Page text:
μ = Error term.
A priori, we expect: β1 > 0, β2> 0, β3 > 0.
Table 1 and 2 above indicate the absence of serial correlation and heteroskedasticity respectively. The absence of heteroskedasticity proves that the model coefficients estimated using ordinary least squares are not biased (Figure 1). Table 3 confirms there is a linear relationship in the regression model while Table 4 shows that the data set are normally distributed based on the Jarque-Bera probability outcomes that are above 5 percent level of significance. The standard deviations are far below the mean values, this implies that there is a lower spread of the data and that they are all clustered around the mean.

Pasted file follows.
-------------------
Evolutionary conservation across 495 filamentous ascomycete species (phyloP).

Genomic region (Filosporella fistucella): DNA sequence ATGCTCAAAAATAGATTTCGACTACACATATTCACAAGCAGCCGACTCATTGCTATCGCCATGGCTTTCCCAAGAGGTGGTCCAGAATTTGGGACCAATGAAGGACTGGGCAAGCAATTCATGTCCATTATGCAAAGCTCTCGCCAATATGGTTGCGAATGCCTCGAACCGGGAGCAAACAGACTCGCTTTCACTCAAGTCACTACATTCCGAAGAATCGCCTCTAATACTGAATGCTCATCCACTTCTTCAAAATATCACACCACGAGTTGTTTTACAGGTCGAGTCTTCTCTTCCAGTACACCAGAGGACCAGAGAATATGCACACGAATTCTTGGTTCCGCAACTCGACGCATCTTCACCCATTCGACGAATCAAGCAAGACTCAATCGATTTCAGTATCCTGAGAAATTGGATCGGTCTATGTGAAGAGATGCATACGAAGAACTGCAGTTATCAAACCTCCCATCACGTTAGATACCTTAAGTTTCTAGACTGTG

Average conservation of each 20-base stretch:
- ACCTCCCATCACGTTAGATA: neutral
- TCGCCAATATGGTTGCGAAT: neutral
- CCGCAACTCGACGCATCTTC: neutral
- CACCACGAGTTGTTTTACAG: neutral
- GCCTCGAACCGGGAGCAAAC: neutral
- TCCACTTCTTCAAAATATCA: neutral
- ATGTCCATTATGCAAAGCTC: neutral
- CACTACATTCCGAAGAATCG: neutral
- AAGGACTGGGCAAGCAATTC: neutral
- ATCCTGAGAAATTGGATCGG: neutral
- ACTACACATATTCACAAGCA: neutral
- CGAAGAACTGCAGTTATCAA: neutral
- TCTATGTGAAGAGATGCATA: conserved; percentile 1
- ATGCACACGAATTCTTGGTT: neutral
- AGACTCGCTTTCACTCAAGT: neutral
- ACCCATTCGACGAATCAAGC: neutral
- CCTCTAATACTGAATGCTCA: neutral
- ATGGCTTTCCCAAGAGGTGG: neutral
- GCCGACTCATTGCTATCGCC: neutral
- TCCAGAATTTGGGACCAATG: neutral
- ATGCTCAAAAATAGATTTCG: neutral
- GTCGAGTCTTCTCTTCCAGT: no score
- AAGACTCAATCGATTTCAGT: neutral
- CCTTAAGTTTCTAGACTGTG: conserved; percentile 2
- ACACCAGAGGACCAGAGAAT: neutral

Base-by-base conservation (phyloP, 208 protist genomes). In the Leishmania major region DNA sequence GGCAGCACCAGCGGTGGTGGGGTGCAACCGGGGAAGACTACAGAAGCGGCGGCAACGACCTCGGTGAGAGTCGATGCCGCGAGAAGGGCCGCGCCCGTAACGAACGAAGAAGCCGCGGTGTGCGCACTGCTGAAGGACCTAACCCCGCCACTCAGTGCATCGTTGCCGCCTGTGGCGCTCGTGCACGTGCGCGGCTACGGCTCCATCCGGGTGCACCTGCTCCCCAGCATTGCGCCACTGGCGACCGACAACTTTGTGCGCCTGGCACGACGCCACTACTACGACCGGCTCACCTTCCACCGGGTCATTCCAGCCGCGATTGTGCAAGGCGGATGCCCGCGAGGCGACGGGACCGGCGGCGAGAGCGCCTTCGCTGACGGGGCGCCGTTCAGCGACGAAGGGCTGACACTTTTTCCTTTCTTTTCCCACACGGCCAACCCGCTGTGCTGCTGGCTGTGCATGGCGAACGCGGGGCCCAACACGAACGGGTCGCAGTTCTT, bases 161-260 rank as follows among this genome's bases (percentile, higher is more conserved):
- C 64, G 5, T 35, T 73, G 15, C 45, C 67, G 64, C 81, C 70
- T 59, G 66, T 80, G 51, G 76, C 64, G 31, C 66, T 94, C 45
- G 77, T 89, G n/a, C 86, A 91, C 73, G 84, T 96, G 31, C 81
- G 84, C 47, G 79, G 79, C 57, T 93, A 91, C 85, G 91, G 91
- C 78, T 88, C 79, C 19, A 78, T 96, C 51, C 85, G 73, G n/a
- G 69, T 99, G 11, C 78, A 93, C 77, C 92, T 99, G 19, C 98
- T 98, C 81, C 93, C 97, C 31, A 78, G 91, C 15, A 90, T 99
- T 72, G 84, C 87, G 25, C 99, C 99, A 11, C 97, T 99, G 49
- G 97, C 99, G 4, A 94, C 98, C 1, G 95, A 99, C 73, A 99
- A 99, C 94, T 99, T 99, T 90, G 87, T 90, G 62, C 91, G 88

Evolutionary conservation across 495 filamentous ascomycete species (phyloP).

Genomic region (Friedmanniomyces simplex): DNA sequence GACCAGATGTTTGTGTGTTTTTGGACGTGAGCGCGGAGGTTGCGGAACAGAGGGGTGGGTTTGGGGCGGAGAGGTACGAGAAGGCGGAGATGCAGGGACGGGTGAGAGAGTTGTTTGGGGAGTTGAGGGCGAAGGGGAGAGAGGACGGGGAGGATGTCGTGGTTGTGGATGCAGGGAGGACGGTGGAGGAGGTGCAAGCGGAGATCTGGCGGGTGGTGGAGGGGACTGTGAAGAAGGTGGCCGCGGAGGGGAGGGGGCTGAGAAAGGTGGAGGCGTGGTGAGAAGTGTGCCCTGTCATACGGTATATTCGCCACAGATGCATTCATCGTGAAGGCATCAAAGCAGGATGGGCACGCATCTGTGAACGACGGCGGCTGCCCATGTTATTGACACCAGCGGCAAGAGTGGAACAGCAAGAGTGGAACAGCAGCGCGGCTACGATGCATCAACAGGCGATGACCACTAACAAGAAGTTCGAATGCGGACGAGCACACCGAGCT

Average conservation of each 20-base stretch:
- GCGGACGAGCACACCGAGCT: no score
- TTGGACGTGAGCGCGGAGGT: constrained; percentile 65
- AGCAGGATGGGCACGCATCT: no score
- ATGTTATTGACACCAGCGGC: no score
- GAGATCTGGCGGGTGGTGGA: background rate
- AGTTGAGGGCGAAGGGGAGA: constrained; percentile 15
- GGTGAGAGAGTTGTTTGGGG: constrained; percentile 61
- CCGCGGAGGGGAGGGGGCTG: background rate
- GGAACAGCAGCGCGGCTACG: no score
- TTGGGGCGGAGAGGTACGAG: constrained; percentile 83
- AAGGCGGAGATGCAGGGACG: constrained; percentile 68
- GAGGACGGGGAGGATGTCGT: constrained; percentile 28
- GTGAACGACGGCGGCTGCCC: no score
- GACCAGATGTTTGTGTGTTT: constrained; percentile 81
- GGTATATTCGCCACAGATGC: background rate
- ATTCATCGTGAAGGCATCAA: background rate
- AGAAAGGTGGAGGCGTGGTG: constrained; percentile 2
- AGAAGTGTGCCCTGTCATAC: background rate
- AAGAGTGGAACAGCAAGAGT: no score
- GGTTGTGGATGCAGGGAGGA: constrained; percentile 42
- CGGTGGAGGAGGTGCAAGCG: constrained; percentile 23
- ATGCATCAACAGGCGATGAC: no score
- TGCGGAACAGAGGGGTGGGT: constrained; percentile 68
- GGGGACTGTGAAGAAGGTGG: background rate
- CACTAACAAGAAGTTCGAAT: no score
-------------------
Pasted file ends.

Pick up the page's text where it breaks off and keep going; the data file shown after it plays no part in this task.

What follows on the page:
|Table 1 Breusch-Godfrey Serial Correlation LM Test|
|F-statistic||0.495650||Prob. F (2,13)||0.6202|
|Obs*R-squared||1.346173||Prob. Chi-Square (2)||0.5101|
|Table 2 Heteroskedasticity Test: Breusch-Pagan-Godfrey|
|F-statistic||0.716777||Prob. F (3,15)||0.5572|
|Obs*R-squared||2.382245||Prob. Chi-Square (3)||0.4969|
|Table 3 Ramsey Reset Test|
|Specification: LOG_CMC LOG_MSP LOG_INT LOG_XGR C|
|Table 4 Descriptive Statistics for Normality Test|
|Sum Sq. Dev.||5.538568||4.062076||0.057123||0.123533|